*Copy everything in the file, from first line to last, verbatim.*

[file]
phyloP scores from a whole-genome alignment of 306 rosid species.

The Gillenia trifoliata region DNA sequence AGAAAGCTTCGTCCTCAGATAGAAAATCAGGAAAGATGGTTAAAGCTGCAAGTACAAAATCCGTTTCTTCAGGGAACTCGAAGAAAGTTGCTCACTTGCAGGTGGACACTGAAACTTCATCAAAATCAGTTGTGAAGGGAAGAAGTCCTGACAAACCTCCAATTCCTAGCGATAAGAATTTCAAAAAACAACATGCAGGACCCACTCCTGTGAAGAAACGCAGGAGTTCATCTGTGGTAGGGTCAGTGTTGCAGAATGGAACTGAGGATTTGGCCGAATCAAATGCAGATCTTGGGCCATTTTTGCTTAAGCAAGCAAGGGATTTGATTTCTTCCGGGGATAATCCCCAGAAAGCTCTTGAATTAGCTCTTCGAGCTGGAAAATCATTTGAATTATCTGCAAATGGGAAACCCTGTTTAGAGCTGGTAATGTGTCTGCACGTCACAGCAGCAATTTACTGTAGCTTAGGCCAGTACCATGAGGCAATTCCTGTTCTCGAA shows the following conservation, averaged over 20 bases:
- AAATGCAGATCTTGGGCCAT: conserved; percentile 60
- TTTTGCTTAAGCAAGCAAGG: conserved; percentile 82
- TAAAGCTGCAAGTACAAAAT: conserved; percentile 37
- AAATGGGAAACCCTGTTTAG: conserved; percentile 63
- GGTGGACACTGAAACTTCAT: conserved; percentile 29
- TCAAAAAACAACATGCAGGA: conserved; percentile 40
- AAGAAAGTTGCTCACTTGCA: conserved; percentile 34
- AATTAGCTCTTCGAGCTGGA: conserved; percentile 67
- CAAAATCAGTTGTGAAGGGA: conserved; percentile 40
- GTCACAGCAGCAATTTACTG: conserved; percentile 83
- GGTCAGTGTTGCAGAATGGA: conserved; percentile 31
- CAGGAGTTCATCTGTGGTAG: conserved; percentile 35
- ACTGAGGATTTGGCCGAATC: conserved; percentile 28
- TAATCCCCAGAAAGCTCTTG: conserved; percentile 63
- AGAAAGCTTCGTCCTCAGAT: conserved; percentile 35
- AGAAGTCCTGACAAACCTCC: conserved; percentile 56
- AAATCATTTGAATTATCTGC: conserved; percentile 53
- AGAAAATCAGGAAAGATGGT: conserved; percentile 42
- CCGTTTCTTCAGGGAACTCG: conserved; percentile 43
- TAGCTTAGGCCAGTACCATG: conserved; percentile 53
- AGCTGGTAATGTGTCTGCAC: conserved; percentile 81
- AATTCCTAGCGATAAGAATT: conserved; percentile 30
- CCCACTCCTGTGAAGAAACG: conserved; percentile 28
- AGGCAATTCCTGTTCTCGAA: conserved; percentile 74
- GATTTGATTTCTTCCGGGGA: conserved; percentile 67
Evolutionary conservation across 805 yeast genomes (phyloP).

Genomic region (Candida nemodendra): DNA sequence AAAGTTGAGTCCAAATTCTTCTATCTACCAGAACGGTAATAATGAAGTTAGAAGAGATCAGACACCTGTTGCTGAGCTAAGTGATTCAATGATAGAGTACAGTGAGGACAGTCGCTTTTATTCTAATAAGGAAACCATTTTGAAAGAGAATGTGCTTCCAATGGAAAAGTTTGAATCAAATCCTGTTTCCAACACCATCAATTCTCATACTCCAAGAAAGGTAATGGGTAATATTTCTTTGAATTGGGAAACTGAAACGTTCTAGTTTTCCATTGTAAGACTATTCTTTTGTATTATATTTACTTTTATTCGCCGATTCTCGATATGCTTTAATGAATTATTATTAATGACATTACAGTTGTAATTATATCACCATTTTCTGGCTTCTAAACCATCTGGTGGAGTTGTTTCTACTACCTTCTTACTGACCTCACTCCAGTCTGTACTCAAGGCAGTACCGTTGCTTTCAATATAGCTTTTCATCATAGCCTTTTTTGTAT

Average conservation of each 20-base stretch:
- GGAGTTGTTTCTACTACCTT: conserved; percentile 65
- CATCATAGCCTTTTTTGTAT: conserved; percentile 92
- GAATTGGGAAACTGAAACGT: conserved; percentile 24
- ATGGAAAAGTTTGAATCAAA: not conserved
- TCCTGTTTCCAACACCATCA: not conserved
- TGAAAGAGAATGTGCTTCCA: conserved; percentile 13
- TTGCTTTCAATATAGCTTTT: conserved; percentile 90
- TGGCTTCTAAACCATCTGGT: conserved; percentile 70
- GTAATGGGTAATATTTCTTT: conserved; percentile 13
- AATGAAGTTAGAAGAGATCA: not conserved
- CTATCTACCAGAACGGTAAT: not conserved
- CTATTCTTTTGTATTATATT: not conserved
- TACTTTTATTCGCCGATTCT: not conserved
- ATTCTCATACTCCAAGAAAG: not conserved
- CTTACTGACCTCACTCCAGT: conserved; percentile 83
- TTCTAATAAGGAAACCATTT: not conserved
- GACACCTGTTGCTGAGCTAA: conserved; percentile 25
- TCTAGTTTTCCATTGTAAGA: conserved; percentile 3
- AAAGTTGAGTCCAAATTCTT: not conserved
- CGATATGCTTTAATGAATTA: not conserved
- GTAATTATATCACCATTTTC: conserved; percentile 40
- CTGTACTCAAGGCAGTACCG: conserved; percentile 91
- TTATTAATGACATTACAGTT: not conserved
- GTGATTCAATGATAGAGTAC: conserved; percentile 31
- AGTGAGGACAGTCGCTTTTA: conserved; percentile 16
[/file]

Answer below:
phyloP scores from a whole-genome alignment of 306 rosid species.

The Gillenia trifoliata region DNA sequence AGAAAGCTTCGTCCTCAGATAGAAAATCAGGAAAGATGGTTAAAGCTGCAAGTACAAAATCCGTTTCTTCAGGGAACTCGAAGAAAGTTGCTCACTTGCAGGTGGACACTGAAACTTCATCAAAATCAGTTGTGAAGGGAAGAAGTCCTGACAAACCTCCAATTCCTAGCGATAAGAATTTCAAAAAACAACATGCAGGACCCACTCCTGTGAAGAAACGCAGGAGTTCATCTGTGGTAGGGTCAGTGTTGCAGAATGGAACTGAGGATTTGGCCGAATCAAATGCAGATCTTGGGCCATTTTTGCTTAAGCAAGCAAGGGATTTGATTTCTTCCGGGGATAATCCCCAGAAAGCTCTTGAATTAGCTCTTCGAGCTGGAAAATCATTTGAATTATCTGCAAATGGGAAACCCTGTTTAGAGCTGGTAATGTGTCTGCACGTCACAGCAGCAATTTACTGTAGCTTAGGCCAGTACCATGAGGCAATTCCTGTTCTCGAA shows the following conservation, averaged over 20 bases:
- AAATGCAGATCTTGGGCCAT: conserved; percentile 60
- TTTTGCTTAAGCAAGCAAGG: conserved; percentile 82
- TAAAGCTGCAAGTACAAAAT: conserved; percentile 37
- AAATGGGAAACCCTGTTTAG: conserved; percentile 63
- GGTGGACACTGAAACTTCAT: conserved; percentile 29
- TCAAAAAACAACATGCAGGA: conserved; percentile 40
- AAGAAAGTTGCTCACTTGCA: conserved; percentile 34
- AATTAGCTCTTCGAGCTGGA: conserved; percentile 67
- CAAAATCAGTTGTGAAGGGA: conserved; percentile 40
- GTCACAGCAGCAATTTACTG: conserved; percentile 83
- GGTCAGTGTTGCAGAATGGA: conserved; percentile 31
- CAGGAGTTCATCTGTGGTAG: conserved; percentile 35
- ACTGAGGATTTGGCCGAATC: conserved; percentile 28
- TAATCCCCAGAAAGCTCTTG: conserved; percentile 63
- AGAAAGCTTCGTCCTCAGAT: conserved; percentile 35
- AGAAGTCCTGACAAACCTCC: conserved; percentile 56
- AAATCATTTGAATTATCTGC: conserved; percentile 53
- AGAAAATCAGGAAAGATGGT: conserved; percentile 42
- CCGTTTCTTCAGGGAACTCG: conserved; percentile 43
- TAGCTTAGGCCAGTACCATG: conserved; percentile 53
- AGCTGGTAATGTGTCTGCAC: conserved; percentile 81
- AATTCCTAGCGATAAGAATT: conserved; percentile 30
- CCCACTCCTGTGAAGAAACG: conserved; percentile 28
- AGGCAATTCCTGTTCTCGAA: conserved; percentile 74
- GATTTGATTTCTTCCGGGGA: conserved; percentile 67
Evolutionary conservation across 805 yeast genomes (phyloP).

Genomic region (Candida nemodendra): DNA sequence AAAGTTGAGTCCAAATTCTTCTATCTACCAGAACGGTAATAATGAAGTTAGAAGAGATCAGACACCTGTTGCTGAGCTAAGTGATTCAATGATAGAGTACAGTGAGGACAGTCGCTTTTATTCTAATAAGGAAACCATTTTGAAAGAGAATGTGCTTCCAATGGAAAAGTTTGAATCAAATCCTGTTTCCAACACCATCAATTCTCATACTCCAAGAAAGGTAATGGGTAATATTTCTTTGAATTGGGAAACTGAAACGTTCTAGTTTTCCATTGTAAGACTATTCTTTTGTATTATATTTACTTTTATTCGCCGATTCTCGATATGCTTTAATGAATTATTATTAATGACATTACAGTTGTAATTATATCACCATTTTCTGGCTTCTAAACCATCTGGTGGAGTTGTTTCTACTACCTTCTTACTGACCTCACTCCAGTCTGTACTCAAGGCAGTACCGTTGCTTTCAATATAGCTTTTCATCATAGCCTTTTTTGTAT

Average conservation of each 20-base stretch:
- GGAGTTGTTTCTACTACCTT: conserved; percentile 65
- CATCATAGCCTTTTTTGTAT: conserved; percentile 92
- GAATTGGGAAACTGAAACGT: conserved; percentile 24
- ATGGAAAAGTTTGAATCAAA: not conserved
- TCCTGTTTCCAACACCATCA: not conserved
- TGAAAGAGAATGTGCTTCCA: conserved; percentile 13
- TTGCTTTCAATATAGCTTTT: conserved; percentile 90
- TGGCTTCTAAACCATCTGGT: conserved; percentile 70
- GTAATGGGTAATATTTCTTT: conserved; percentile 13
- AATGAAGTTAGAAGAGATCA: not conserved
- CTATCTACCAGAACGGTAAT: not conserved
- CTATTCTTTTGTATTATATT: not conserved
- TACTTTTATTCGCCGATTCT: not conserved
- ATTCTCATACTCCAAGAAAG: not conserved
- CTTACTGACCTCACTCCAGT: conserved; percentile 83
- TTCTAATAAGGAAACCATTT: not conserved
- GACACCTGTTGCTGAGCTAA: conserved; percentile 25
- TCTAGTTTTCCATTGTAAGA: conserved; percentile 3
- AAAGTTGAGTCCAAATTCTT: not conserved
- CGATATGCTTTAATGAATTA: not conserved
- GTAATTATATCACCATTTTC: conserved; percentile 40
- CTGTACTCAAGGCAGTACCG: conserved; percentile 91
- TTATTAATGACATTACAGTT: not conserved
- GTGATTCAATGATAGAGTAC: conserved; percentile 31
- AGTGAGGACAGTCGCTTTTA: conserved; percentile 16